06-30-2012, 04:58 PM #1
R&d fuel pressure regulator kit???
Does anything have the instructions manual on how to install the R&D fuel pressure regulator kit? Would i also need to purchase R&D in tank fuel pressure block?
2011 FZS - Upgrades done: Riva Stage one ( Performance power filter kit, Intake manifold upgrade kit, free flow exhaust kit, pump seal kit, stainless steel intake grate, Pro-series dynafly impeller, performance ride plate), Pro series water box, blow off valve kit. ( waiting for flashed R1 ECU)
07-01-2012, 06:40 AM #2
I read some of your earlier posts about the upgrades you have planned. I'd thought you were going R2 or R3?
Before you get concerned about purchasing and installing an aftermarket FPR, wait and get some numbers with a AFR gauge after the R1 is on. One of the "strengths" of the R1 is that it sacrifices some performance and RPMs to keep the ski safely rideable without additional mods.
I gotta say it's extremely unlikely with the R1 you're going to need to add fuel to address a WOT lean condition or worry about the injector duty cycle. Even after you upgrade to an AM IC and go w/ a low boost impeller, you're most likely still going to be OK on your AFRs.
07-01-2012, 02:38 PM #3
Kelly thanks for the post. i was planning to getting into stage two... at the same time i was advise to install the FPR.. so i was just looking into how it would all work if i did end up getting into it since we don't have a decent store to do these upgrades forms us and i have never opened up a ski to do any kind of modes before my FZS..
07-01-2012, 06:18 PM #4
Here is a good story. The stock fuel pressure at idle on a stock engine with the stock regulator is 51lbs. with the AFR's in the low to mid 12's. On my engine with the 1.9l big bore, RC2 cams, adjustable gears in the 13A intake and * exhaust and C5 wheel, depending on the climate and conditions, the fuel pressure at idle will vary between 48-52lbs. If the water temp is below 65 and the Air temp is below 70* and humidity is low, I will run about 51lbs with rising rate. Once the water starts to warm up and as the air temps and/or humidity rises, the pressure needs to be lowered in order to compensate. If i stay with 51lbs. constant, the engine will continue to run richer and richer until it starts to low idle and stall out and it also fouls plugs.
The stock engine with with the stock regulator seems to compensate for the climate changes on it own where the mechanical regulator needs to be adjusted to compensate if you want maximum performance. I left my regulator alone at 50lbs for 2 weeks and my AFR's went from 12-12.2 at idle to 11.3-11.4 and my WOT AFR's went from 11.7-11.9 to 11.1-11.3. The average air temps went from 75 to 80+ with higher humidity and the water temps went from 65-66 to 70-71. Plus as the engine heat saturates, the engine runs richer as well so keep that in mind. The warmer the water and air temps, the more heat saturation the engine will see and the richer things get. i lowered the fuel pressure to 48lbs. and my numbers came back.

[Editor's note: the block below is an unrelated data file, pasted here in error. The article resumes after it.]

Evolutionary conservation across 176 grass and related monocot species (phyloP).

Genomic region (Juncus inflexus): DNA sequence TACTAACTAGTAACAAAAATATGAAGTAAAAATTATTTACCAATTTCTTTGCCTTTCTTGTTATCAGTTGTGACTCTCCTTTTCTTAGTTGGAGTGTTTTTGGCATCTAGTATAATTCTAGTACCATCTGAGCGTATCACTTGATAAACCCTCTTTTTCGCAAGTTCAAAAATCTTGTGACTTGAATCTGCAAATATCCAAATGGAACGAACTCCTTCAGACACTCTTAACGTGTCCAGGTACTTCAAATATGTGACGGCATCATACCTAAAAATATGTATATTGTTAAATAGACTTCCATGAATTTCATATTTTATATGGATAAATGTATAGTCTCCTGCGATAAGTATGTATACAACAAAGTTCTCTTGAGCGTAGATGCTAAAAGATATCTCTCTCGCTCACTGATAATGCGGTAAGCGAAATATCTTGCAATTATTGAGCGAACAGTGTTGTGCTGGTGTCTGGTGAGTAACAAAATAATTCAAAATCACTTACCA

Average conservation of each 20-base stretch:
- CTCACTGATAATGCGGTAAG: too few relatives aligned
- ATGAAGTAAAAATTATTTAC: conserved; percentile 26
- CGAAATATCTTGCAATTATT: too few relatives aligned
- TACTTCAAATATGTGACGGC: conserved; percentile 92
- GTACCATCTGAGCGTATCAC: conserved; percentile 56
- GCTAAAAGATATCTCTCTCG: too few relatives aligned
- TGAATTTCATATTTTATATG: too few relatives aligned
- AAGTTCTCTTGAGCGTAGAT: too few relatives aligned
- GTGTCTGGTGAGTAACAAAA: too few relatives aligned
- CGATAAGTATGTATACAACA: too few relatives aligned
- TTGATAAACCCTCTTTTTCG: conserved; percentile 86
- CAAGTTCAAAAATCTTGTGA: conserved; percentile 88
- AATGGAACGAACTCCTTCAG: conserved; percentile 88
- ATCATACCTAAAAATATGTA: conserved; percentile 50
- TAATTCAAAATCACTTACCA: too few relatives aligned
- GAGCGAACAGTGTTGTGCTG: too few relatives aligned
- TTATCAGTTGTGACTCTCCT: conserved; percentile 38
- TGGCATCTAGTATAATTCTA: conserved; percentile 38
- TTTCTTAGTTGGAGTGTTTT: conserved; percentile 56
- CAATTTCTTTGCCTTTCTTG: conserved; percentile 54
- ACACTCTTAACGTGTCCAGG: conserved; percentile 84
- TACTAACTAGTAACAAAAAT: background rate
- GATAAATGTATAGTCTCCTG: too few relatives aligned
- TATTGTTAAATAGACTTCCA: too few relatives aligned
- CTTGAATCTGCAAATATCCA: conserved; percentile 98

Something else that indicates a richer than normal condition at idle is as the engine comes up to temp and richens up, the idle rpms will start to drop and depending on how rich the pressure is will depend on how rough it idles. For instance, when my pressure was set at 51lbs early on this year, the engine started and ran great and would idle at 1220-1260 consistantly. As the air and water temps come up, the idle started to go down. The sensors and throttle body eventually compensate and raise the idle up to where it belongs but the richer the mixture, the longer it takes and the lower the rpm while it waits to adjust. I have seen my idle as low as 980-1040 sometimes dipping into the 800's and recently has started to stall from time to time. All i did was knock a few lbs. out of the FPR and it came right back to firing up and running crisp each time. The times it seemed to be affected most with rich start ups and stalling was when the engine was up to temp and if you restart after a short break in the riding action. If I would chop the throttle jumping a wave before the engine has completely compensated for the richer mixture, the engine would stall before landing as the throttle chop would know the AFR's into the low 10's and it doesn't seem to like that much fuel at that low of an rpm and it stalls out but once it compensates after a minute or two, it is good to go.
Bottom line, the RRFPR is a great little tool to have for tuning ability but be prepared to adjust it more often than if you were to leave the stock fuel system intact and just run the ECU reflash. I run the R3 reflash on mine in case you were wondering. I love the RRFPR now that I have it figured out and can pretty much guess what pressure it needs to be at on any given day without the use of the AFR gauge. I use it to verify my changes but I have never been too lean anywhere with the RRFPR. I started at 51lbs with rising rate and was spot on in the spring and as the summer goes on,i knock it down a little at a time to keep the numbers where I want them. Hoped that helped to give you an idea of what to expect from the RRFPR.
07-02-2012, 04:29 AM #5
jetpilot. thanks.... at least now i know what more comes along with this mod...
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